In late 2016, we surveyed 15 fields that aimed to achieve population-level change. We uncovered a fourth type of intermediary: the field catalyst, which sought to help multiple actors achieve a shared, sweeping goal.4 It is a cousin to the other types of intermediaries, and it’s likely been around unnamed for decades. (Consider the Southern Christian Leadership Conference’s role in achieving civil rights victories, for example.)
To be sure, not all change requires a field catalyst. At times, a single entity takes off and tips an entire field. Sesame Street, for example, took the field of early childhood education to global scale and dramatically influenced the growth of evidence-based, educational TV programming for preschoolers. (Think Blue’s Clues or Barney & Friends.)5 But the Sesame Streets of the world, in our experience and research, are rare.
Field catalysts, on the other hand, are not uncommon. They share four characteristics:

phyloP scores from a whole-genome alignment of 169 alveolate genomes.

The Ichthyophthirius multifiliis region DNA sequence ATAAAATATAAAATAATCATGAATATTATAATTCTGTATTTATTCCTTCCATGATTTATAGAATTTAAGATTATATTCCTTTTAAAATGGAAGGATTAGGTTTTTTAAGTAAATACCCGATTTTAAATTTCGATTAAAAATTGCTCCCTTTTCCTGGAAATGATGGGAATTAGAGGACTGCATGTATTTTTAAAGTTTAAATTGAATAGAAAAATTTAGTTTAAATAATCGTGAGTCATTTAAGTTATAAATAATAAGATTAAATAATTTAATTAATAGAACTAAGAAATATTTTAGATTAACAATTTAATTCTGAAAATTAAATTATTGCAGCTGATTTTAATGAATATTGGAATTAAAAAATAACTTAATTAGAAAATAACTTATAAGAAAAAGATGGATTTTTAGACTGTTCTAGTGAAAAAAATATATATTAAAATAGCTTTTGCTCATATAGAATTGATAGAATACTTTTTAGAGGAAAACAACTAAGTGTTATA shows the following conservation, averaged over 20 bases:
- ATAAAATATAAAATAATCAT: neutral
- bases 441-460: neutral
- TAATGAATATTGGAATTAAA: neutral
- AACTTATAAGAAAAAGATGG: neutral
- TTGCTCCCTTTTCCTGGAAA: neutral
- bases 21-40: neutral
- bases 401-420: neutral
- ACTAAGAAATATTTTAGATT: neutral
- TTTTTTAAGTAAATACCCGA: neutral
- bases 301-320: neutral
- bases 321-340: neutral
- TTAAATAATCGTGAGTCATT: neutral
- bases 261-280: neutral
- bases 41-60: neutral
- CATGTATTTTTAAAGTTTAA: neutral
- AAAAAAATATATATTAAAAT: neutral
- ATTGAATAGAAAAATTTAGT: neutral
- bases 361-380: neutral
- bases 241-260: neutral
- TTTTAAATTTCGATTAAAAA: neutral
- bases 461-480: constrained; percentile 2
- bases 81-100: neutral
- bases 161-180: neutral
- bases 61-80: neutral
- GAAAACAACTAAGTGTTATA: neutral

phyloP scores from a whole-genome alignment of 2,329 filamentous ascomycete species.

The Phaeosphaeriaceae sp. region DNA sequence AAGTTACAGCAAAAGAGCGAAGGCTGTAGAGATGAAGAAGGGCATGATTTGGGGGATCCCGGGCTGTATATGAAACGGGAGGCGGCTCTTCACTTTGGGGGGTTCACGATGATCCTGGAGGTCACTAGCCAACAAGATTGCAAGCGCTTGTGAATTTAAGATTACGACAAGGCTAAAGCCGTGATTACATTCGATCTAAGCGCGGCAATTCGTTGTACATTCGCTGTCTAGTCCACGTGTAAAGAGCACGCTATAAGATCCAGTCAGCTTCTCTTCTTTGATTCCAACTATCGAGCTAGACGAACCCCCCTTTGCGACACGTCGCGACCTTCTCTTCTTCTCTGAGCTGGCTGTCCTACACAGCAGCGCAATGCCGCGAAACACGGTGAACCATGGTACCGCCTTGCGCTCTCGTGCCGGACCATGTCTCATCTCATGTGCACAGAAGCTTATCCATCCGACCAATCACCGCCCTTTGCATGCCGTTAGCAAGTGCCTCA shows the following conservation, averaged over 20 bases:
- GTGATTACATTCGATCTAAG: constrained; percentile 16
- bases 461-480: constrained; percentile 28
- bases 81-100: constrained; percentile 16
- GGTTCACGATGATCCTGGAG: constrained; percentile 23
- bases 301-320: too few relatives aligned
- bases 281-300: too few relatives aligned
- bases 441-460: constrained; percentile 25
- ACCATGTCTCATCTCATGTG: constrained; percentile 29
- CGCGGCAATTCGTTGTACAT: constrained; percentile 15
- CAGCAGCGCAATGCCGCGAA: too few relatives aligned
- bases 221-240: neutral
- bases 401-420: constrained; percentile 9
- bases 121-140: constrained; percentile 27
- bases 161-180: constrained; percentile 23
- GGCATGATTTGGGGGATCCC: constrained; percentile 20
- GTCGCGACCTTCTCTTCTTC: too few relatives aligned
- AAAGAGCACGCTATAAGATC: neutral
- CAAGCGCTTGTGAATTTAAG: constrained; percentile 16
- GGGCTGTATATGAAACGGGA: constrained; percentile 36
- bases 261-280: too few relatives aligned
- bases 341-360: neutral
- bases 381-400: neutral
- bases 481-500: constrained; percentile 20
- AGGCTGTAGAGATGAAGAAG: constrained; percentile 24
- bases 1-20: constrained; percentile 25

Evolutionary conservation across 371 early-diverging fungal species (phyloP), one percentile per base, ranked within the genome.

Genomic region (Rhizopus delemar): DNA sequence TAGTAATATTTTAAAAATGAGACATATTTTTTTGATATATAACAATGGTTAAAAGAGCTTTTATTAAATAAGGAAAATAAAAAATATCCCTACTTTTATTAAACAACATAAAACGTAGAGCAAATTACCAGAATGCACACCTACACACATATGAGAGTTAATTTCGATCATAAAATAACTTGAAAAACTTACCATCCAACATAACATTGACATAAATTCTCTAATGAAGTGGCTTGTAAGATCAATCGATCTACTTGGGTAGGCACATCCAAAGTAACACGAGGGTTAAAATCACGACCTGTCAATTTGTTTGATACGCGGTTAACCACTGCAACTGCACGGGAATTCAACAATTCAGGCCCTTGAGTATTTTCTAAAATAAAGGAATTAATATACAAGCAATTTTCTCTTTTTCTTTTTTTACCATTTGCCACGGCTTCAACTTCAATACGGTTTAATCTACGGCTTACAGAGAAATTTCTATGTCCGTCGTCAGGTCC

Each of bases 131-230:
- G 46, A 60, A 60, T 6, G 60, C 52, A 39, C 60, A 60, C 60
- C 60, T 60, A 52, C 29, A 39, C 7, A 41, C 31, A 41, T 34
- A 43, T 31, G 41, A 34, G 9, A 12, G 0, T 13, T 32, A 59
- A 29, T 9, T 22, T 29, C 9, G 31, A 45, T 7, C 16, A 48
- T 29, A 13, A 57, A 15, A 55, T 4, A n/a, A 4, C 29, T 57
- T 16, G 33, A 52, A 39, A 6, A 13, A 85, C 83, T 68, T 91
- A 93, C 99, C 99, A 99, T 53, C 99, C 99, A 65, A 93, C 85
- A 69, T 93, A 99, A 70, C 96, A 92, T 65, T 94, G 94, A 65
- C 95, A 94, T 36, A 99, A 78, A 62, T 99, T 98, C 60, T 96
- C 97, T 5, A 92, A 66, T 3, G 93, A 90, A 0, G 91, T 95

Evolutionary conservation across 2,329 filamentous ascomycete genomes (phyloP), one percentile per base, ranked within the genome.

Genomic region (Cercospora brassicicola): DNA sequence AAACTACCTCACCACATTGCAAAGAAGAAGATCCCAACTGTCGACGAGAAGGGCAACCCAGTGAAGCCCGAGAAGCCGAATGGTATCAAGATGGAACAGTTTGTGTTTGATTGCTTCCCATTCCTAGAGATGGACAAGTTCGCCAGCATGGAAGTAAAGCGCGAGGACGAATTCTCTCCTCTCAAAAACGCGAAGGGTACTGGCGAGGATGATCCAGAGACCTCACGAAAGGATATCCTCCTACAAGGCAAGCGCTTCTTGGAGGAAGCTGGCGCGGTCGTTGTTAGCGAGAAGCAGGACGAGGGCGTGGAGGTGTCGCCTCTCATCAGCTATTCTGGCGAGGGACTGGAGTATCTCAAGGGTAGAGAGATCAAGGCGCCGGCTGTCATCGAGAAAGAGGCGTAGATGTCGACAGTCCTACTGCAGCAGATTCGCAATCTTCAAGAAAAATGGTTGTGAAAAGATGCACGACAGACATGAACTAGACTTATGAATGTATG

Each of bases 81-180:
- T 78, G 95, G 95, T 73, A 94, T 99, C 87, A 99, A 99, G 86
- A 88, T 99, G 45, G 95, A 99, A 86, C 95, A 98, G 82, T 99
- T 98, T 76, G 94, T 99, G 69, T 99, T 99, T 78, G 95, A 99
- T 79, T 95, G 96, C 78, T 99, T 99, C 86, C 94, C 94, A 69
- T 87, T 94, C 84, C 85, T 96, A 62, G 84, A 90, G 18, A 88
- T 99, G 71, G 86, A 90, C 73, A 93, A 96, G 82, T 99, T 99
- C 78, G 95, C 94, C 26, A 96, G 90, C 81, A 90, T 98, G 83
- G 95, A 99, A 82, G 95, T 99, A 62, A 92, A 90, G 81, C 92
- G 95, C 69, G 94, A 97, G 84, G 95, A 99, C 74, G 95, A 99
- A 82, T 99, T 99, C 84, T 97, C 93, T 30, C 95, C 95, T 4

- Focus on achieving population-level change, not simply on scaling up an organization or intervention.
- Influence the direct actions of others, rather than acting directly themselves.
- Concentrate on getting things done, not on building consensus.
- Are built to win, not to last.
We also found that field catalysts often prefer that their role go undetected. They function much the way that Adam Smith’s “invisible hand” works in the private sector, where the indirect actions of many players ultimately benefit society. Catalysts usually stay out of the public eye, working in subtle ways to augment the efforts of other actors as they push toward an expansive goal. (If they were to seek the spotlight, stakeholders might view them as competitors and they would lose their influence.) Sometimes, their unseen efforts go unrealized.
Out of the 15 fields that we examined, four are still working to achieve population-level change and three fields are emerging. However, we identified eight fields that did produce momentous change. In each case, field catalysts were a common denominator. That’s not to say they are the only factor of influence. But the consistency of their presence is striking. Indeed, in each of the eight fields that did exhibit significant progress, a catalyst emerged near a sharp inflection point.